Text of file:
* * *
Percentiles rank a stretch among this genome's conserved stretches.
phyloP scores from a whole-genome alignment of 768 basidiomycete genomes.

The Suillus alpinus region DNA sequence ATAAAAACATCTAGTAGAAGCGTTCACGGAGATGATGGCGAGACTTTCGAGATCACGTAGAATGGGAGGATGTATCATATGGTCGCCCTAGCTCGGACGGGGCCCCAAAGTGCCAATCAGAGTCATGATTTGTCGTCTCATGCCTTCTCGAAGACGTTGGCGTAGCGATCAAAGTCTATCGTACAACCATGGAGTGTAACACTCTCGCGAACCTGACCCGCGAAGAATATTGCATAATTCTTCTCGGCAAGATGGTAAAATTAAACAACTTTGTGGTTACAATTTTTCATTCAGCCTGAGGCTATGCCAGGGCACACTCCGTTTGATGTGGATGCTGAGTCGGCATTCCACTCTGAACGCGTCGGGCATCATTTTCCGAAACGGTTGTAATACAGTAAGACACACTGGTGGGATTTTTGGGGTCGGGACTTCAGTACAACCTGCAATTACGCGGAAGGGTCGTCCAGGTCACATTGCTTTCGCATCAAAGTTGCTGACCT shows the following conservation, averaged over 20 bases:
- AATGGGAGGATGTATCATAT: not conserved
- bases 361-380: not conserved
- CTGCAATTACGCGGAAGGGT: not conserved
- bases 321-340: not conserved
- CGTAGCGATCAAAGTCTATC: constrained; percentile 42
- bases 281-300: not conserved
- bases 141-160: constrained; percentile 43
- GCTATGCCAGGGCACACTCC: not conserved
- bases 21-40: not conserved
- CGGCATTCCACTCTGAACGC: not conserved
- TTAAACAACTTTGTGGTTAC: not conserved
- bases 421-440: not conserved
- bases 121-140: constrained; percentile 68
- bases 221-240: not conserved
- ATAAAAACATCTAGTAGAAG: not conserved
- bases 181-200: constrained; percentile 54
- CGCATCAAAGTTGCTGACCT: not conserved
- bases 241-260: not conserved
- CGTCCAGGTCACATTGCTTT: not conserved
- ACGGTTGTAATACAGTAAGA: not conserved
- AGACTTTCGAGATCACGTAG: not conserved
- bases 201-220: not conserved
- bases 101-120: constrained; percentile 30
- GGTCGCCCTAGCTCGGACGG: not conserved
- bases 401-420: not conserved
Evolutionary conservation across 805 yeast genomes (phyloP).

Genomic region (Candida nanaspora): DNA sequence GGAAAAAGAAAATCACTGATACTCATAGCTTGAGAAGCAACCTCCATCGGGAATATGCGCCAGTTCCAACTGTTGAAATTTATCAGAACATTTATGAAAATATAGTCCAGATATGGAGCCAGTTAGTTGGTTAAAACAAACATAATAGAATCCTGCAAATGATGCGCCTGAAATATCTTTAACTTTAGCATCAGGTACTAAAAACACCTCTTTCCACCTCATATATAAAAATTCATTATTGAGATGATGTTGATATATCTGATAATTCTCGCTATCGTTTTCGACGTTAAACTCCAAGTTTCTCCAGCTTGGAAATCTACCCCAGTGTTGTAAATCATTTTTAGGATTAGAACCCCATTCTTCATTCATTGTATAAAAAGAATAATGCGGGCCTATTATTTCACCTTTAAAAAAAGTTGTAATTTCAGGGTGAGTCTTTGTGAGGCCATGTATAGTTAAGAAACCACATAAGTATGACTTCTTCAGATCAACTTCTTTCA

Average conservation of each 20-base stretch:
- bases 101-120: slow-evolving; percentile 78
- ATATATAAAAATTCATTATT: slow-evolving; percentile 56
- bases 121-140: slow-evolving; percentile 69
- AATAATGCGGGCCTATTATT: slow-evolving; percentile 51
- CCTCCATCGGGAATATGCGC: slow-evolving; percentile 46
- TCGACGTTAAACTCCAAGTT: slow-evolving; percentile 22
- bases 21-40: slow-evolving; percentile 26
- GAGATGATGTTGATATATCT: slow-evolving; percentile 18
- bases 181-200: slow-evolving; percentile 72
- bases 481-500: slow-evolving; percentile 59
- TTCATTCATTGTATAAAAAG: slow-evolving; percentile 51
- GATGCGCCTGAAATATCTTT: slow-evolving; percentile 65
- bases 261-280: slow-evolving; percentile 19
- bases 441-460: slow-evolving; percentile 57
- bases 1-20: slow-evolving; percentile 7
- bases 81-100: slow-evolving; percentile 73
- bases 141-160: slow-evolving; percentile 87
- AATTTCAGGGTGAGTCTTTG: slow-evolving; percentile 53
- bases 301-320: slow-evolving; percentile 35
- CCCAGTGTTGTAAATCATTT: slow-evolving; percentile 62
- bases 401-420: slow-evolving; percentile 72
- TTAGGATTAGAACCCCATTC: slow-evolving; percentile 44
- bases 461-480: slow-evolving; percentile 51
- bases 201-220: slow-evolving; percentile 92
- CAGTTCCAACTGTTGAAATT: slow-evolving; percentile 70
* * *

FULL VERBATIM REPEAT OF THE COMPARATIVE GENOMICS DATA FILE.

Percentiles rank a stretch among this genome's conserved stretches.
phyloP scores from a whole-genome alignment of 768 basidiomycete genomes.

The Suillus alpinus region DNA sequence ATAAAAACATCTAGTAGAAGCGTTCACGGAGATGATGGCGAGACTTTCGAGATCACGTAGAATGGGAGGATGTATCATATGGTCGCCCTAGCTCGGACGGGGCCCCAAAGTGCCAATCAGAGTCATGATTTGTCGTCTCATGCCTTCTCGAAGACGTTGGCGTAGCGATCAAAGTCTATCGTACAACCATGGAGTGTAACACTCTCGCGAACCTGACCCGCGAAGAATATTGCATAATTCTTCTCGGCAAGATGGTAAAATTAAACAACTTTGTGGTTACAATTTTTCATTCAGCCTGAGGCTATGCCAGGGCACACTCCGTTTGATGTGGATGCTGAGTCGGCATTCCACTCTGAACGCGTCGGGCATCATTTTCCGAAACGGTTGTAATACAGTAAGACACACTGGTGGGATTTTTGGGGTCGGGACTTCAGTACAACCTGCAATTACGCGGAAGGGTCGTCCAGGTCACATTGCTTTCGCATCAAAGTTGCTGACCT shows the following conservation, averaged over 20 bases:
- AATGGGAGGATGTATCATAT: not conserved
- bases 361-380: not conserved
- CTGCAATTACGCGGAAGGGT: not conserved
- bases 321-340: not conserved
- CGTAGCGATCAAAGTCTATC: constrained; percentile 42
- bases 281-300: not conserved
- bases 141-160: constrained; percentile 43
- GCTATGCCAGGGCACACTCC: not conserved
- bases 21-40: not conserved
- CGGCATTCCACTCTGAACGC: not conserved
- TTAAACAACTTTGTGGTTAC: not conserved
- bases 421-440: not conserved
- bases 121-140: constrained; percentile 68
- bases 221-240: not conserved
- ATAAAAACATCTAGTAGAAG: not conserved
- bases 181-200: constrained; percentile 54
- CGCATCAAAGTTGCTGACCT: not conserved
- bases 241-260: not conserved
- CGTCCAGGTCACATTGCTTT: not conserved
- ACGGTTGTAATACAGTAAGA: not conserved
- AGACTTTCGAGATCACGTAG: not conserved
- bases 201-220: not conserved
- bases 101-120: constrained; percentile 30
- GGTCGCCCTAGCTCGGACGG: not conserved
- bases 401-420: not conserved
Evolutionary conservation across 805 yeast genomes (phyloP).

Genomic region (Candida nanaspora): DNA sequence GGAAAAAGAAAATCACTGATACTCATAGCTTGAGAAGCAACCTCCATCGGGAATATGCGCCAGTTCCAACTGTTGAAATTTATCAGAACATTTATGAAAATATAGTCCAGATATGGAGCCAGTTAGTTGGTTAAAACAAACATAATAGAATCCTGCAAATGATGCGCCTGAAATATCTTTAACTTTAGCATCAGGTACTAAAAACACCTCTTTCCACCTCATATATAAAAATTCATTATTGAGATGATGTTGATATATCTGATAATTCTCGCTATCGTTTTCGACGTTAAACTCCAAGTTTCTCCAGCTTGGAAATCTACCCCAGTGTTGTAAATCATTTTTAGGATTAGAACCCCATTCTTCATTCATTGTATAAAAAGAATAATGCGGGCCTATTATTTCACCTTTAAAAAAAGTTGTAATTTCAGGGTGAGTCTTTGTGAGGCCATGTATAGTTAAGAAACCACATAAGTATGACTTCTTCAGATCAACTTCTTTCA

Average conservation of each 20-base stretch:
- bases 101-120: slow-evolving; percentile 78
- ATATATAAAAATTCATTATT: slow-evolving; percentile 56
- bases 121-140: slow-evolving; percentile 69
- AATAATGCGGGCCTATTATT: slow-evolving; percentile 51
- CCTCCATCGGGAATATGCGC: slow-evolving; percentile 46
- TCGACGTTAAACTCCAAGTT: slow-evolving; percentile 22
- bases 21-40: slow-evolving; percentile 26
- GAGATGATGTTGATATATCT: slow-evolving; percentile 18
- bases 181-200: slow-evolving; percentile 72
- bases 481-500: slow-evolving; percentile 59
- TTCATTCATTGTATAAAAAG: slow-evolving; percentile 51
- GATGCGCCTGAAATATCTTT: slow-evolving; percentile 65
- bases 261-280: slow-evolving; percentile 19
- bases 441-460: slow-evolving; percentile 57
- bases 1-20: slow-evolving; percentile 7
- bases 81-100: slow-evolving; percentile 73
- bases 141-160: slow-evolving; percentile 87
- AATTTCAGGGTGAGTCTTTG: slow-evolving; percentile 53
- bases 301-320: slow-evolving; percentile 35
- CCCAGTGTTGTAAATCATTT: slow-evolving; percentile 62
- bases 401-420: slow-evolving; percentile 72
- TTAGGATTAGAACCCCATTC: slow-evolving; percentile 44
- bases 461-480: slow-evolving; percentile 51
- bases 201-220: slow-evolving; percentile 92
- CAGTTCCAACTGTTGAAATT: slow-evolving; percentile 70